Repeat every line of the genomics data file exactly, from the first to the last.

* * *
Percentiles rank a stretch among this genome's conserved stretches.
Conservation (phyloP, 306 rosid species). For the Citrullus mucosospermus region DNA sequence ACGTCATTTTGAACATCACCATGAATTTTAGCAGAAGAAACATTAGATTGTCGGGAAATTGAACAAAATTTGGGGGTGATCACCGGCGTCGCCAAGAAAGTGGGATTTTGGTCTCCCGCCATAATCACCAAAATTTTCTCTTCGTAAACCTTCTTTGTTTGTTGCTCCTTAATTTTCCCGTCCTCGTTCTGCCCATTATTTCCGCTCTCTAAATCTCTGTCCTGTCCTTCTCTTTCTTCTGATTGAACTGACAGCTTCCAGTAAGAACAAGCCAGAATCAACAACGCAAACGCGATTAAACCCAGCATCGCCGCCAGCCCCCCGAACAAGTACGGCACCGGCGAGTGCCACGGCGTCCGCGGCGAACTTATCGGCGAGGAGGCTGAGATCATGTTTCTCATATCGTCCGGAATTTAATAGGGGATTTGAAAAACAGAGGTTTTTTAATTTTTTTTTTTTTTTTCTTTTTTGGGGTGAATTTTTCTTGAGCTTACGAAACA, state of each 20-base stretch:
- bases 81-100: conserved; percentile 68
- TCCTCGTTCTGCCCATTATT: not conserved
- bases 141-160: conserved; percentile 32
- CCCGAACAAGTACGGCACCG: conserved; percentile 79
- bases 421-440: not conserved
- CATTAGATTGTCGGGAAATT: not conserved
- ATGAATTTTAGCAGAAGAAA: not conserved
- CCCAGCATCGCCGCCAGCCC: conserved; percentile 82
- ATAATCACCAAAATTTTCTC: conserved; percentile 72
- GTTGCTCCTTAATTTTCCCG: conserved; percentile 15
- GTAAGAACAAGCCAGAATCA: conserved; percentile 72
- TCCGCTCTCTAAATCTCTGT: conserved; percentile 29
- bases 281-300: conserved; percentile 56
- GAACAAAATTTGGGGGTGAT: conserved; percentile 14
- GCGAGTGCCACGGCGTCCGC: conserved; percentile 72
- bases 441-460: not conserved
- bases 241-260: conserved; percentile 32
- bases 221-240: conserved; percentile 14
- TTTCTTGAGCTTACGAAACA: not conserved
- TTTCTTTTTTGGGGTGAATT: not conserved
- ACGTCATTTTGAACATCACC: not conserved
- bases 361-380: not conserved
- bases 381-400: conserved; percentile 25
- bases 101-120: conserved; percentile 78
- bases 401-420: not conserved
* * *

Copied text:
Percentiles rank a stretch among this genome's conserved stretches.
Conservation (phyloP, 306 rosid species). For the Citrullus mucosospermus region DNA sequence ACGTCATTTTGAACATCACCATGAATTTTAGCAGAAGAAACATTAGATTGTCGGGAAATTGAACAAAATTTGGGGGTGATCACCGGCGTCGCCAAGAAAGTGGGATTTTGGTCTCCCGCCATAATCACCAAAATTTTCTCTTCGTAAACCTTCTTTGTTTGTTGCTCCTTAATTTTCCCGTCCTCGTTCTGCCCATTATTTCCGCTCTCTAAATCTCTGTCCTGTCCTTCTCTTTCTTCTGATTGAACTGACAGCTTCCAGTAAGAACAAGCCAGAATCAACAACGCAAACGCGATTAAACCCAGCATCGCCGCCAGCCCCCCGAACAAGTACGGCACCGGCGAGTGCCACGGCGTCCGCGGCGAACTTATCGGCGAGGAGGCTGAGATCATGTTTCTCATATCGTCCGGAATTTAATAGGGGATTTGAAAAACAGAGGTTTTTTAATTTTTTTTTTTTTTTTCTTTTTTGGGGTGAATTTTTCTTGAGCTTACGAAACA, state of each 20-base stretch:
- bases 81-100: conserved; percentile 68
- TCCTCGTTCTGCCCATTATT: not conserved
- bases 141-160: conserved; percentile 32
- CCCGAACAAGTACGGCACCG: conserved; percentile 79
- bases 421-440: not conserved
- CATTAGATTGTCGGGAAATT: not conserved
- ATGAATTTTAGCAGAAGAAA: not conserved
- CCCAGCATCGCCGCCAGCCC: conserved; percentile 82
- ATAATCACCAAAATTTTCTC: conserved; percentile 72
- GTTGCTCCTTAATTTTCCCG: conserved; percentile 15
- GTAAGAACAAGCCAGAATCA: conserved; percentile 72
- TCCGCTCTCTAAATCTCTGT: conserved; percentile 29
- bases 281-300: conserved; percentile 56
- GAACAAAATTTGGGGGTGAT: conserved; percentile 14
- GCGAGTGCCACGGCGTCCGC: conserved; percentile 72
- bases 441-460: not conserved
- bases 241-260: conserved; percentile 32
- bases 221-240: conserved; percentile 14
- TTTCTTGAGCTTACGAAACA: not conserved
- TTTCTTTTTTGGGGTGAATT: not conserved
- ACGTCATTTTGAACATCACC: not conserved
- bases 361-380: not conserved
- bases 381-400: conserved; percentile 25
- bases 101-120: conserved; percentile 78
- bases 401-420: not conserved